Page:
Parental Bereavement Leave (The Farley-Kluger Initiative to Amend the FMLA)

83,543 Letters Sent So Far

I, the undersigned, support the Parental Bereavement Leave Act as proposed in both the Senate and House that supports extension of coverage and existing benefits allowed by FMLA to employees that have experienced the death of a child.

The Farley-Kluger Initiative began in January, 2011 as a grass-roots advocacy effort to petition change. Inspired by these efforts, Senator Jon Tester (MT) has introduced S. 226 - The Parental Bereavement Act of 2013 in the U.S. Senate and Congressman Steve Israel (NY) has introduced H.R. 515 - The Parental Bereavement Act of 2013 (aka Sarah Grace-Farley-Kluger Act) in the U.S. House of Representatives in the new 113th Congress. Support needs to be given to this issue in both the House and the Senate.

The existing FMLA applies to all public agencies, all public and private elementary and secondary schools, and companies with 50 or more employees. These employers must provide an eligible employee with up to 12 weeks of unpaid leave each year for any of the following reasons:

* for the birth and care of a newborn child
* for placement with the employee of a child for adoption or foster care;
* to care for an immediate family member with a serious health condition;
* to take medical leave because of a serious health condition; or
* to care for an injured service member in the family

Employees are eligible for leave if they have worked for their employer at least 12 months, at least 1,250 hours over the past 12 months, and work at a location where the company employs 50 or more employees within 75 miles.

It is my strong opinion that the death of a child is one of the worst experiences that anyone can endure. I find it unacceptable that the death of a child is not included as a protected reason to qualify for the benefits that are set forth in the Family Medical Leave Act of 1993.

As your constituent, I encourage you to give this issue serious consideration and co-sponsor the appropriate bill to make the necessary modification to the Family Medical Leave Act of 1993. Since the existing FMLA defines a child as anyone under the age of 18, verbiage should be added to allow bereaved parents, regardless of age of the child, to qualify for these benefits.

I support Kelly Farley, Founder of the Grieving Dads Project ( and Barry Kluger, Author and grieving father, in their efforts to make these necessary changes and allow the time needed to begin the healing process.

The Farley-Kluger Initiative is proud to have the support of such organizations as the Polly Klaas Foundation, the National Association of Social Workers, American Counseling Association, the Elisabeth-Kubler Ross Foundation, Employee Assistance Professionals Association (EAPA), First Candle, The Grief Recovery Institute Educational Foundation, Parents of Murdered Children (POMC), The MISS Foundation, Share Pregnancy and Infant Loss Support, Inc., The JED Foundation, Blue Star Families, Gold Star Mothers and Fathers, The Sarah Grace Foundation for Children with Cancer, The Children's Bereavement Center of Miami, National Students of AMF, American Academy of Grief Counseling, National Alliance for Grieving Children, Red Means Stop Traffic Safety Alliance and The American Institute for Health Care Professionals, to name a few.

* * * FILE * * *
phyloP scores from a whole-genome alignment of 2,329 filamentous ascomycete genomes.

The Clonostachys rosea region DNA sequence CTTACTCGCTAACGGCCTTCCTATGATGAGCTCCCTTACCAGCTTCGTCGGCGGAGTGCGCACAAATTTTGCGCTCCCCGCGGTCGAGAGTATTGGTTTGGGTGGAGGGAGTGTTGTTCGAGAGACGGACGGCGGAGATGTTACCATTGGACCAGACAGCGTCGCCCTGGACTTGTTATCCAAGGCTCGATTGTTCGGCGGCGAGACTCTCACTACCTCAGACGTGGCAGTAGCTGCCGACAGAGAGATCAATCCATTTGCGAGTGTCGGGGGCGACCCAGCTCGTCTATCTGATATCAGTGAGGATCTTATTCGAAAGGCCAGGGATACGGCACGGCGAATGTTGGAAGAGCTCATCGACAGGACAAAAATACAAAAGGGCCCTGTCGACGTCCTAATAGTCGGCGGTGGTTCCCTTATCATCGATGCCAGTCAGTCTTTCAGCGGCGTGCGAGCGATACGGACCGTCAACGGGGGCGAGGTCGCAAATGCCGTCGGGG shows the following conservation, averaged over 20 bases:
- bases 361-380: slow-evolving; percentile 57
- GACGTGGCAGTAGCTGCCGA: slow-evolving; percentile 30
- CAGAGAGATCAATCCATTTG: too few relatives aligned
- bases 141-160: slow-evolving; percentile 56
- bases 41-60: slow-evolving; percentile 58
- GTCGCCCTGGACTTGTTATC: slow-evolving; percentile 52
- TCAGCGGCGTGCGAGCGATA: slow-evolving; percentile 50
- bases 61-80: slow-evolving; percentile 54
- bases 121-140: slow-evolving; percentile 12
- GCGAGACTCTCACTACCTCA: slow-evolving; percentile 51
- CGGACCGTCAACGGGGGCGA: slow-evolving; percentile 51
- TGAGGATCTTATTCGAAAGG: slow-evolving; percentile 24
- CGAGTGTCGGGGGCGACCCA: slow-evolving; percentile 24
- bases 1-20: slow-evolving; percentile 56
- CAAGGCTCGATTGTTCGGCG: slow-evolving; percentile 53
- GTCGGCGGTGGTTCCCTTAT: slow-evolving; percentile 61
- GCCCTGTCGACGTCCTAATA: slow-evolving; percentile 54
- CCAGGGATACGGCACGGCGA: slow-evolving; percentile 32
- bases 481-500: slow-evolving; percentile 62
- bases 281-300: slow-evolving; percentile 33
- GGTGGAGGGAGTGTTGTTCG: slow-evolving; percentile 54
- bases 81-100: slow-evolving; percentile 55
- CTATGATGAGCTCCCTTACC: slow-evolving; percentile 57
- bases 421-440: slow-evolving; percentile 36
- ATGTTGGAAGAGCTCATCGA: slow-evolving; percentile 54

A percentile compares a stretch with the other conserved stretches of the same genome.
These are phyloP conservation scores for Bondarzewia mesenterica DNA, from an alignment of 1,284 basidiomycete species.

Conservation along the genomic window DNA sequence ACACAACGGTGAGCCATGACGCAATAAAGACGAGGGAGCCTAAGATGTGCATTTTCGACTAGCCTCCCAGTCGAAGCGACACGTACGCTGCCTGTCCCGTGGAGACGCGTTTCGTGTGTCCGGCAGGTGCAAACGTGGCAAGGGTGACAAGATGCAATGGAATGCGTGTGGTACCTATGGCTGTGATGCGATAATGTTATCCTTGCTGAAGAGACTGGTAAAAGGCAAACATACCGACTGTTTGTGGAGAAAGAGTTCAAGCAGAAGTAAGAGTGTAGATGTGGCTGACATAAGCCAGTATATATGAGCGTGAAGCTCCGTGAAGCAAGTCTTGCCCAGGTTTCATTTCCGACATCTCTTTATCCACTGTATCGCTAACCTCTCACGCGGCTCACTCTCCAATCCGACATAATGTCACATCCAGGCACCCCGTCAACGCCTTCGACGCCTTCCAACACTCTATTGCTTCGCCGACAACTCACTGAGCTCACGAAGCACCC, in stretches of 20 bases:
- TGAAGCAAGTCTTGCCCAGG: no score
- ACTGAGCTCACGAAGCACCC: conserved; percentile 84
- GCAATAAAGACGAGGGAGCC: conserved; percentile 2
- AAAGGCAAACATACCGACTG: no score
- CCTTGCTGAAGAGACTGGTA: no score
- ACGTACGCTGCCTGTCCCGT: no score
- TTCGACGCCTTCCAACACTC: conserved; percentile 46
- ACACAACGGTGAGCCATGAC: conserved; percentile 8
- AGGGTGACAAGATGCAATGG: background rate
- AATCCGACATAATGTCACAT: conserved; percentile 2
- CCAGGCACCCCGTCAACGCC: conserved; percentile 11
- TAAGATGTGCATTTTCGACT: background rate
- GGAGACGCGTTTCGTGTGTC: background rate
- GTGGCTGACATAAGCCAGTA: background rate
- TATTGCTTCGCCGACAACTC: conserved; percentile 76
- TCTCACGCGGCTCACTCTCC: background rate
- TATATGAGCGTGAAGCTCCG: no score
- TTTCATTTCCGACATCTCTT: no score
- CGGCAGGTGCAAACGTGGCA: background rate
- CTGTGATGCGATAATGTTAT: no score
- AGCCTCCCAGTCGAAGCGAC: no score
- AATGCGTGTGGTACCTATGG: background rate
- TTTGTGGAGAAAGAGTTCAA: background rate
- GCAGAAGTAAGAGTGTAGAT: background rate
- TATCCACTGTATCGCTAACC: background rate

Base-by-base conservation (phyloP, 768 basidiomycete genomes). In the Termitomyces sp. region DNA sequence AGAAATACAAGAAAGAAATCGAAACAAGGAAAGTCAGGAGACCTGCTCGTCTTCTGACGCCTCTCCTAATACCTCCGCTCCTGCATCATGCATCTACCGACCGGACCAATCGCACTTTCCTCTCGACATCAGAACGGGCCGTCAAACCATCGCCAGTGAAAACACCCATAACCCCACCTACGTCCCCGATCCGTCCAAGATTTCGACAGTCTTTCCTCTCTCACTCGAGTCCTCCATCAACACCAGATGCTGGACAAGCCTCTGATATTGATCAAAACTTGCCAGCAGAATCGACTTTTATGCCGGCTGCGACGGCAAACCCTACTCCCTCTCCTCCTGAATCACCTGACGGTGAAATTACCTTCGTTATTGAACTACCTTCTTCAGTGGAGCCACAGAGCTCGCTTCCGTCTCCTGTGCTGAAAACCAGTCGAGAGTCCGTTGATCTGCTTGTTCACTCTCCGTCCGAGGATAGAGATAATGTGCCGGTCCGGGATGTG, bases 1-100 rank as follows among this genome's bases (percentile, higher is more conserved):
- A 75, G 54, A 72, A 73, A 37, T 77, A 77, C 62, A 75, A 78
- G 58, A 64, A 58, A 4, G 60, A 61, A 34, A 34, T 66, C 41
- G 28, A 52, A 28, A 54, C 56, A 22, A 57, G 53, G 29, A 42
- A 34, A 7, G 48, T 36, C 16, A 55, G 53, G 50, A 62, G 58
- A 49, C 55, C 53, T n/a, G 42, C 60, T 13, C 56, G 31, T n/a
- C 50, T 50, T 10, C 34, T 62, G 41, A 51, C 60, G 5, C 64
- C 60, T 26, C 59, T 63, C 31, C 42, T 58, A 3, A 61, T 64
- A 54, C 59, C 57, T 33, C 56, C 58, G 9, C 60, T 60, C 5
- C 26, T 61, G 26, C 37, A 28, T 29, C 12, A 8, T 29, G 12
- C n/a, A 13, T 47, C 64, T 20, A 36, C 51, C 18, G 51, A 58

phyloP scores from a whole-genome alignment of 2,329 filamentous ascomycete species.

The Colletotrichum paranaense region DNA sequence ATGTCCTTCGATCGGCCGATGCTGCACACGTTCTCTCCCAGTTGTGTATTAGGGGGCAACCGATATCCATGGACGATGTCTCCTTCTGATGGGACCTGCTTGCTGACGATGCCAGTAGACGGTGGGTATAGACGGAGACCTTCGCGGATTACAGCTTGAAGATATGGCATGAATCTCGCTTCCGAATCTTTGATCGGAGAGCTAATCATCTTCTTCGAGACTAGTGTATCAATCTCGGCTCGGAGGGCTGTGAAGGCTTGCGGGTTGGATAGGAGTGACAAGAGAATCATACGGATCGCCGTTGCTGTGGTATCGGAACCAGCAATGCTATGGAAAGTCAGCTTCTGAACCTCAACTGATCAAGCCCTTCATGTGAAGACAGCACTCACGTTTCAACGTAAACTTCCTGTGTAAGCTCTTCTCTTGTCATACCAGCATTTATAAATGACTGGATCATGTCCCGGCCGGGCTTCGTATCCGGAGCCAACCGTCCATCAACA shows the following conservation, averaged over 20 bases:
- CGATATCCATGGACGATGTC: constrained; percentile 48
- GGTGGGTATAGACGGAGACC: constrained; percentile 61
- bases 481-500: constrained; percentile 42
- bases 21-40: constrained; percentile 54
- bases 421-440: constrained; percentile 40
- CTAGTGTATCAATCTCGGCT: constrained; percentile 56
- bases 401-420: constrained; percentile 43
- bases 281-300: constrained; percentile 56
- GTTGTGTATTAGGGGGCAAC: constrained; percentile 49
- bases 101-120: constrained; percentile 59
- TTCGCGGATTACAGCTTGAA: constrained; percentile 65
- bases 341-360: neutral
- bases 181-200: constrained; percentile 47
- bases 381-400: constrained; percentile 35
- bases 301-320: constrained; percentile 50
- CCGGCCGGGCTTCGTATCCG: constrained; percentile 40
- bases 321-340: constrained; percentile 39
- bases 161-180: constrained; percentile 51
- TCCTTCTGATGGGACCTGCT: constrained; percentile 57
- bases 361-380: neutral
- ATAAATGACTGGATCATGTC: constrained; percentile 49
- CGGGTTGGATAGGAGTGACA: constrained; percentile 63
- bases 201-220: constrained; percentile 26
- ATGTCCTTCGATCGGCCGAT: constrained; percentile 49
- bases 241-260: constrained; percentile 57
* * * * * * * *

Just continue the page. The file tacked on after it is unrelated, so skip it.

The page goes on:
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As a mother of a stillborn at 37 weeks gestation, I not only had to physically heal, but heal emotionally as well. My husband, who is my main support, had to return back to work 5 days after my labor and birth of our dead son. He did not have time to process what had just happened to our family, or grieve before his boss was breathing down his back to come back to work. "Since you don't have a new baby to take care of at home, when can you come back? We really need you at the warehouse." What my husband needed was to grieve. We need legislation to promote bereavement periods for unborn children in families. We set aside bereavement periods when other family members die, why not the unborn?
Grief is real and can cause serious mental and physical anguish. This pain and illness is real.
Though my employer was very supportive after losing our daughter, many are not, and this addition will be extremely valuable to those that lose a child.
The deaths of my two daughters was the most debilitating experience I have ever had. I was unemployed at the time, but without protections of an amended FMLA act, I very likely could have lost employment -- I was unable to function normally until at least 8 weeks following the funeral.
I am very grateful my employer gave me the necessary time to grieve the loss of my two daughters and would hope that all employers afford grieving parents the same opportunity.